NaNoWriMo and the Need for Speed


by Samantha Powers

I’m participating in National Novel Writing Month for the first time this year, and I already love knowing I’m one of hundreds of thousands of people who are making writing a priority this month. It’s inspiring to imagine all those keyboards clacking and writers neglecting sleep and housework in favor of their books.

Although I fully intended to begin writing the second book in my Capitol Love Series on November 1, I was busy making edits to the first book, and it took longer than I thought so I didn’t jump into NaNoWriMo until November 6. But it’s working out just fine because the first story and all the characters are fresh in my mind. (That’s one benefit to writing a series!)

And beyond flowing from one story to the next, I realized that I have switched from one level of the writing process to another. There is a different mindset to a first draft, and I’m learning to embrace it. Revising is fun and exciting, too, but it’s all about slowing down, and right now I want speed—or at least a steady, brisk pace.

So I thought I’d share how I am keeping that forward momentum going:

  1. I just write. I’ve set myself a goal of 3,000 words a day, and right now, that’s all I care about. The prose doesn’t sing and it’s definitely not fit for anyone’s eyes except mine, but that’s all right. I’m just trying to get the story down. Which leads me to…
  2. I resist the urge to tinker. It’s so easy to get hung up rewriting an earlier paragraph or scene, but I view that as a form of procrastination. Right now, I need to keep these characters moving and interacting and clashing and keeping secrets and… well, you get the picture.
  3. I don’t sweat the details. I’m leaving myself lots of notes about things to check (streets on Capitol Hill, the way I described a favorite bar in Book 1, where the main character might have lived when she was growing up). I have a general idea about all those things, but I don’t need to resolve them now. As long as I mark where to insert that information later, I can keep going with the story.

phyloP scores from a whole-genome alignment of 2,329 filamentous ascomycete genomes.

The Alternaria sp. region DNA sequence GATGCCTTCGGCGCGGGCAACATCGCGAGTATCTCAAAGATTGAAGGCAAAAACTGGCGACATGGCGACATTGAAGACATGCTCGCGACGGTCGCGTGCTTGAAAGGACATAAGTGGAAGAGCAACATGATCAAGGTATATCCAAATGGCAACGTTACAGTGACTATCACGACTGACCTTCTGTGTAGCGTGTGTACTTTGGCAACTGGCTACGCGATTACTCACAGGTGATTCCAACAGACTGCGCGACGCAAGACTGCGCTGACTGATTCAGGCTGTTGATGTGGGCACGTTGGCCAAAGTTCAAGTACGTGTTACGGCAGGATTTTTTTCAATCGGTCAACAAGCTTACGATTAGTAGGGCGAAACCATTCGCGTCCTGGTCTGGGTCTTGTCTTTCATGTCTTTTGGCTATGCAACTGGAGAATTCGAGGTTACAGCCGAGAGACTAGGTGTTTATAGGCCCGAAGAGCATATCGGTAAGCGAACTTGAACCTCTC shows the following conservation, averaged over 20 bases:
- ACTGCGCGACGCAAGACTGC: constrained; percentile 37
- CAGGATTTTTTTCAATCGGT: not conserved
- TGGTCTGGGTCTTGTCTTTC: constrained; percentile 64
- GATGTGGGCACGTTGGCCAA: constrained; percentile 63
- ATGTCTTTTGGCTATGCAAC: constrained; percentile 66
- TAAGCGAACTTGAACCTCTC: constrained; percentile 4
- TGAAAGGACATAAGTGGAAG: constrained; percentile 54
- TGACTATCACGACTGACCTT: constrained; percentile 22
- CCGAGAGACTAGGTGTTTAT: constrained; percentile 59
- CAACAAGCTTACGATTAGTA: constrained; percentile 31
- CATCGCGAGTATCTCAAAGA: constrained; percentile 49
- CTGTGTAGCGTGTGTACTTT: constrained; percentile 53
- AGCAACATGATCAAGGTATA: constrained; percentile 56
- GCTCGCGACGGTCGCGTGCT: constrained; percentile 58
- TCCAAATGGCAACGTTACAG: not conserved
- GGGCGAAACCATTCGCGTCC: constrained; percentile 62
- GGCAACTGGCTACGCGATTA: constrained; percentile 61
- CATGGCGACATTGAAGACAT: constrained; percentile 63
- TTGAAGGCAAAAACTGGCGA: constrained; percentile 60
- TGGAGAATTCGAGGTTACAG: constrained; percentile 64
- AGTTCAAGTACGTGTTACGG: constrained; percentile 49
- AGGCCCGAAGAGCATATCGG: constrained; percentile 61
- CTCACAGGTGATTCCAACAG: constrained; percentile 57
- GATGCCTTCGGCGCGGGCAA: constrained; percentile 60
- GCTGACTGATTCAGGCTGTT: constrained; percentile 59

4. I leave my computer on all day. My working file is open during waking hours so that whenever I walk by my desk and have even a couple minutes, I can write a few lines. It’s faster and more efficient than jotting down cryptic notes and then having to make sense of them later. And it’s way less intimidating than sitting down and saying, “OK, now I write for two hours. Don’t screw it up.”
  5. I have an outline. I can hear the groans and protests now, but I learned the hard way that I do my best writing when I have an outline. I had a rough idea of this story a year ago, but last month, I typed it all up, added complications, changed the ending, and messed around with pacing until I had a fairly specific chapter-by-chapter outline. I left some questions unanswered and trusted that ideas would come to me along the way. But I absolutely love having something to refer to when I sit down to write. It has made my time at the computer so much more productive, and I’m hoping it will make the revision process less about structure and more about nuance and flow.

NaNoWriMo has been a great way for me to get—and stay—motivated because on those days when I don’t feel inspired to write, I remind myself that I’m not alone, and before long I’m itching to add the sound of my keyboard to the symphony of fellow writers.

Samantha Powers is a Vermont-based writer who lived and worked in the Washington, D.C., area for many years. The first book of her Capitol Love series—The Plan—will be released in December by Possibilities Publishing Company; the second book will be published next year. Follow her on Twitter: @CapitolLover.

Are you participating in NaNoWriMo? Let us know how it’s going by writing a note in the comments field below.

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